Britain admits Iraq's "no-fly" zones have nothing to do with protection

Simon Verwest Geeno at milton23.freeserve.co.uk
Wed Dec 4 12:24:13 MST 2002


Britain and US step up bombing in Iraq

Ministry of Defence reveals 300% rise in ordnance dropped over southern
no-fly zone

Richard Norton-Taylor
Wednesday December 4, 2002
The Guardian

The total amount of bombs dropped by British and American aircraft on
targets in southern Iraq has increased dramatically over the past few
months, in a clear indication that the no-fly zone is being used to
destroy the country's air defence systems in anticipation of an all-out
attack.

Ordnance dropped on southern Iraq in response to threats has increased
by 300% since March this year, according to figures released by the
Ministry of Defence today in response to questions from the Liberal
Democrat spokesman on foreign affairs, Menzies Campbell.

The total tonnage of ordnance released over Iraq between March 1 and
November 13 this year was 126.4 tonnes. This is an average of nearly 15
tonnes a month - a 60% increase over last year.

For every threat detected in April and May 2002, about one third of a
tonne of bombs was dropped on Iraq; between September and November,
every threat was met with an average of 1.3 tonnes.

Ordnance weighing 0.3 tonnes was dropped in April, a figure which rose
dramatically to more than 54 tonnes in September.

Whitehall officials have admitted privately that the "no-fly" patrols,
conducted by RAF and US aircraft from bases in Kuwait, are designed to
weaken Iraq's air defence systems and have nothing to do with their
stated original purpose of defending the marsh Arabs and the Sh'ia
population of southern Iraq.

"The figures require further explanation. It appears that there has been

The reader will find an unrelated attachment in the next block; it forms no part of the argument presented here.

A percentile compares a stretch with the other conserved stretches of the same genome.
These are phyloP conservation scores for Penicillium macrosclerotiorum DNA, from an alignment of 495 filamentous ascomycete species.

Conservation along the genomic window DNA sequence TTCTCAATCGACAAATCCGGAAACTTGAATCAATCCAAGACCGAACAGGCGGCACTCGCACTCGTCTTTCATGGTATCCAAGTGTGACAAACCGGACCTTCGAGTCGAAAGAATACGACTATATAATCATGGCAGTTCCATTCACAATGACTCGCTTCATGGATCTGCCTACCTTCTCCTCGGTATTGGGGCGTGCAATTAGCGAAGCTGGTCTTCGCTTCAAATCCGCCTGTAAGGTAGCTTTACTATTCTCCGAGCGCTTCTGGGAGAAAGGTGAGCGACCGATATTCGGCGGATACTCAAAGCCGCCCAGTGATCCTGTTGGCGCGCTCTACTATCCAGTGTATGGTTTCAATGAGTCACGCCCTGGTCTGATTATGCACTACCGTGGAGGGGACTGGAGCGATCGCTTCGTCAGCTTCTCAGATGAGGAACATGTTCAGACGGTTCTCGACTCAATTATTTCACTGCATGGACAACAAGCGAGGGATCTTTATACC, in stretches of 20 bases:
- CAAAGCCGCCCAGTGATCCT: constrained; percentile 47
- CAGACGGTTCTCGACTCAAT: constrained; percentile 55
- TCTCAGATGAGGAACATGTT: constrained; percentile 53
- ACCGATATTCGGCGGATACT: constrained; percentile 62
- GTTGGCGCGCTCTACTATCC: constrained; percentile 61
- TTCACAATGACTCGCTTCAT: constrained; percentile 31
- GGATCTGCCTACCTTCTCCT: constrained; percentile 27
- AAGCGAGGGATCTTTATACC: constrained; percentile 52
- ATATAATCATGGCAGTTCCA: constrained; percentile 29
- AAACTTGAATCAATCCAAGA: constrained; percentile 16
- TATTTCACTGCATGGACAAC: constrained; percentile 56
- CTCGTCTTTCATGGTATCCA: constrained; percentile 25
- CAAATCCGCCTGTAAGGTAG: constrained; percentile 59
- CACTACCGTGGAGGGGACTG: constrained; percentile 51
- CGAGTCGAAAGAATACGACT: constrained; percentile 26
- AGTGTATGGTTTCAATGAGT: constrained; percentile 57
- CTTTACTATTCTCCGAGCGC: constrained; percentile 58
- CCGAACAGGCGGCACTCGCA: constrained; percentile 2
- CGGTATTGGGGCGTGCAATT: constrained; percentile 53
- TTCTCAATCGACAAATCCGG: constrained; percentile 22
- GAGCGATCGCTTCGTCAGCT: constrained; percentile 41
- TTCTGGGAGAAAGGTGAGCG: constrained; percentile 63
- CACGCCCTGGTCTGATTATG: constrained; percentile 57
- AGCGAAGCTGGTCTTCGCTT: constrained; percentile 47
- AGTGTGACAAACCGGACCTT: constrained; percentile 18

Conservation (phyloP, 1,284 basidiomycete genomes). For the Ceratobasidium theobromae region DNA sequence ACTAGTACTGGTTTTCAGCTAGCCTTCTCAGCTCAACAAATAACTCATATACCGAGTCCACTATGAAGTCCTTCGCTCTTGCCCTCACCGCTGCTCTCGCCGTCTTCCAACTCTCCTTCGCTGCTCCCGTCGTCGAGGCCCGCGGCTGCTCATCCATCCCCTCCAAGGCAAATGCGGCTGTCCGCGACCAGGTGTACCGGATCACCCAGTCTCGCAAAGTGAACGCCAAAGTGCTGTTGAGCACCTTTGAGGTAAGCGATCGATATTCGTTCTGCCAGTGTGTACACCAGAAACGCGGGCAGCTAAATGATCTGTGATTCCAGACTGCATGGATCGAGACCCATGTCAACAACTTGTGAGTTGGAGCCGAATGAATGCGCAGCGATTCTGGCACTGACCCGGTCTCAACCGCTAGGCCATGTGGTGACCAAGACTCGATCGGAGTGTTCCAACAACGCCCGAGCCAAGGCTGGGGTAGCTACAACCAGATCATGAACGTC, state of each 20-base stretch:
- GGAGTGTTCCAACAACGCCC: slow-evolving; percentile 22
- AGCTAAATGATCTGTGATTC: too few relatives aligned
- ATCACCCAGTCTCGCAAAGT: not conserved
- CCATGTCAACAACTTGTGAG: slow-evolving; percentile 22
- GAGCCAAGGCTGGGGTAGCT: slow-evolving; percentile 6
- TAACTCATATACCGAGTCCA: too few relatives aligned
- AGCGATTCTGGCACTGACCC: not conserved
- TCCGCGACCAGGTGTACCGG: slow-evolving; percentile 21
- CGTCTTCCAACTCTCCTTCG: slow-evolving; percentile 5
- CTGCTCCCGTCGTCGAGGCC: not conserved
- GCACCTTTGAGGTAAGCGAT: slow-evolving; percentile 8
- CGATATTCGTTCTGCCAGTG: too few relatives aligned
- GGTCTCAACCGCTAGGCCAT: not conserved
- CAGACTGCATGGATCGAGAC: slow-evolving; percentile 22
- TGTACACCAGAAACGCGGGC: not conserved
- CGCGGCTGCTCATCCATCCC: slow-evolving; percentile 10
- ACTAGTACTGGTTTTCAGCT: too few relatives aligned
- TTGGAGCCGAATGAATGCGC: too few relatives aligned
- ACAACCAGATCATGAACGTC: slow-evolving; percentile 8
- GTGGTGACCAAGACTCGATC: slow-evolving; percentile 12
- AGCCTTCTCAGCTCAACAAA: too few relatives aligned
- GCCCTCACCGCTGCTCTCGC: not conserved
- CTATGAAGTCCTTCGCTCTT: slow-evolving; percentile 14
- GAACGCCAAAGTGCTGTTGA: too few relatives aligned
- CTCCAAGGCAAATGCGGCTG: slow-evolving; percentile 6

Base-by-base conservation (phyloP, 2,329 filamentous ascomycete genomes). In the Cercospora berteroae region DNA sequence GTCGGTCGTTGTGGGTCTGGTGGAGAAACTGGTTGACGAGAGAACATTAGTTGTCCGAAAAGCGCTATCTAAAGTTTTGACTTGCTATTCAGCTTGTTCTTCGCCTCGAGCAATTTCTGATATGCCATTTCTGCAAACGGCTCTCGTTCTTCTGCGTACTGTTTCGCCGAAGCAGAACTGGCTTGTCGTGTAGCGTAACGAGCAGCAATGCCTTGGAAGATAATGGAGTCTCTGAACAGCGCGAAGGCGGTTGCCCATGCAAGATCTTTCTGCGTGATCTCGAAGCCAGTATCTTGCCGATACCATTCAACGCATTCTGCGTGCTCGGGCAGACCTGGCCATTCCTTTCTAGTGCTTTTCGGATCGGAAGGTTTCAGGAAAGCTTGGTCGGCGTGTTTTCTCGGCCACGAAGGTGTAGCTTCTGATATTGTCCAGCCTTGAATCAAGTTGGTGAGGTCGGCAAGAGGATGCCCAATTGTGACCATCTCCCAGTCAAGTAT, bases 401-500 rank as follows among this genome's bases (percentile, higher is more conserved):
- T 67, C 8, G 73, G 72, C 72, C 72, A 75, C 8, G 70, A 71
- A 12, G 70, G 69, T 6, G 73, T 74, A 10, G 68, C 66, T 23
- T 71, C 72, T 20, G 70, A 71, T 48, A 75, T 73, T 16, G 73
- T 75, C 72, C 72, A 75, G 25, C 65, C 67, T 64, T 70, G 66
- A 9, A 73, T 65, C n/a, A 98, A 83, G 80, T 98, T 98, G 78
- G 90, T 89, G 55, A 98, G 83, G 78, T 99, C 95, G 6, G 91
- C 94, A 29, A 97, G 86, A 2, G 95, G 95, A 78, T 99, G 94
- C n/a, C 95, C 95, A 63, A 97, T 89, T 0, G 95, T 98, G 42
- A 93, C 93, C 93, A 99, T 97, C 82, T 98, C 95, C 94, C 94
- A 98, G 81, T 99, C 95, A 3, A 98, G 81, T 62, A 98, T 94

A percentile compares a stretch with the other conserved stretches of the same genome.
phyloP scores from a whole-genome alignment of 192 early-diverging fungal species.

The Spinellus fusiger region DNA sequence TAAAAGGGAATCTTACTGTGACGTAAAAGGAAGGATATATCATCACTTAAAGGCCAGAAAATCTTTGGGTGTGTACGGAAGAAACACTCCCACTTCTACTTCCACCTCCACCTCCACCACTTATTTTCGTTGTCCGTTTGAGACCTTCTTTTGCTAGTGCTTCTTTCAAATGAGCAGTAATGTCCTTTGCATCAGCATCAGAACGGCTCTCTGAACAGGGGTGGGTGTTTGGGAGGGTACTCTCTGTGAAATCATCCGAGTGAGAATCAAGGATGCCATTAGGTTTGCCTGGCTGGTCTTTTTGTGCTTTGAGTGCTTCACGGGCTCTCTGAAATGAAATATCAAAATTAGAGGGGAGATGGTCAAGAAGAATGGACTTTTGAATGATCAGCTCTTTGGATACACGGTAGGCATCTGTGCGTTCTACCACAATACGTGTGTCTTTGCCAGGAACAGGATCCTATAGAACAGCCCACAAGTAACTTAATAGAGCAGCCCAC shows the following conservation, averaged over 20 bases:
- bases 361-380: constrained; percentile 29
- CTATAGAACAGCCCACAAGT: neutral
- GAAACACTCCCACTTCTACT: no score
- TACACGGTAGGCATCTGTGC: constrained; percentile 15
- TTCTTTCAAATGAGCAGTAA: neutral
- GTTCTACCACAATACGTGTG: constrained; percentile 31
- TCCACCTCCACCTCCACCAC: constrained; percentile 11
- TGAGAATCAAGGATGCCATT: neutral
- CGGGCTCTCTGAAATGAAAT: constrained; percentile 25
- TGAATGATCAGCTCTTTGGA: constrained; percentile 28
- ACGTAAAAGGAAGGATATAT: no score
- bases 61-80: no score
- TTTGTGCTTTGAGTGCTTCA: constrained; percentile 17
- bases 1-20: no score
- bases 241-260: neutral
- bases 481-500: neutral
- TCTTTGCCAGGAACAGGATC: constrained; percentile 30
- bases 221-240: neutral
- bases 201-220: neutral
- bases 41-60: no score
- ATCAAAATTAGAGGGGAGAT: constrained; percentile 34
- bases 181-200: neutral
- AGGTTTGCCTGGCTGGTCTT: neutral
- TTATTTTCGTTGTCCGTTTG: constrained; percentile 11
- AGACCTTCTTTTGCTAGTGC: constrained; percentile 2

a marked increase in the destructive power of the bombs dropped while
the number of recorded threats has remained about the same", Mr Campbell
said yesterday.

He added: "The inference is that these operations have little to do with
humanitarian purposes but are being carried out to soften up Iraq air
defence systems. There must be a risk that escalation of this kind could
provoke wider military action at a time when the inspectors still appear
to be able to carry out their work."

Washington has said that the Iraqi response to the patrols - for
example, by locking radar on to the aircraft, could amount to a
"material breach" of the UN resolution mandating the weapons inspectors
now in Iraq.

However, the foreign secretary, Jack Straw, has distanced himself from
the Bush administration, making it clear that Britain separates the
issue of the no-fly zones from the UN inspectors and UN demands for Iraq
to rid itself of weapons of mass destruction. The southern no-fly zone
patrols are not covered by a UN resolution.

In recent weeks British and US pilots have been aiming at a wider range
of targets, including communications systems, covering a larger area.
British military sources say they are concerned in particular about
Iraq's carbon-fibre communications network linking Baghdad's military
command and control centres with the rest of the country.

Last month Britain and America stepped up the hidden air war over Iraq,
with RAF fighters based in Saudi Arabia supporting US navy attack
aircraft in practice bombing runs on Iraqi targets.

US navy Super Hornets from the aircraft carrier Abraham Lincoln, which
is in the Gulf, carried out mock attacks on airfields, control towers,
and other military sites.

The New York Times reported American commanders as saying that the
aircraft were "acquainting themselves" with targets they may be called
on to attack and were being supported by RAF aircraft.

Earlier this week, Iraqi officials said four people had been killed by
western warplanes.

http://www.guardian.co.uk/international/story/0,3604,853260,00.html


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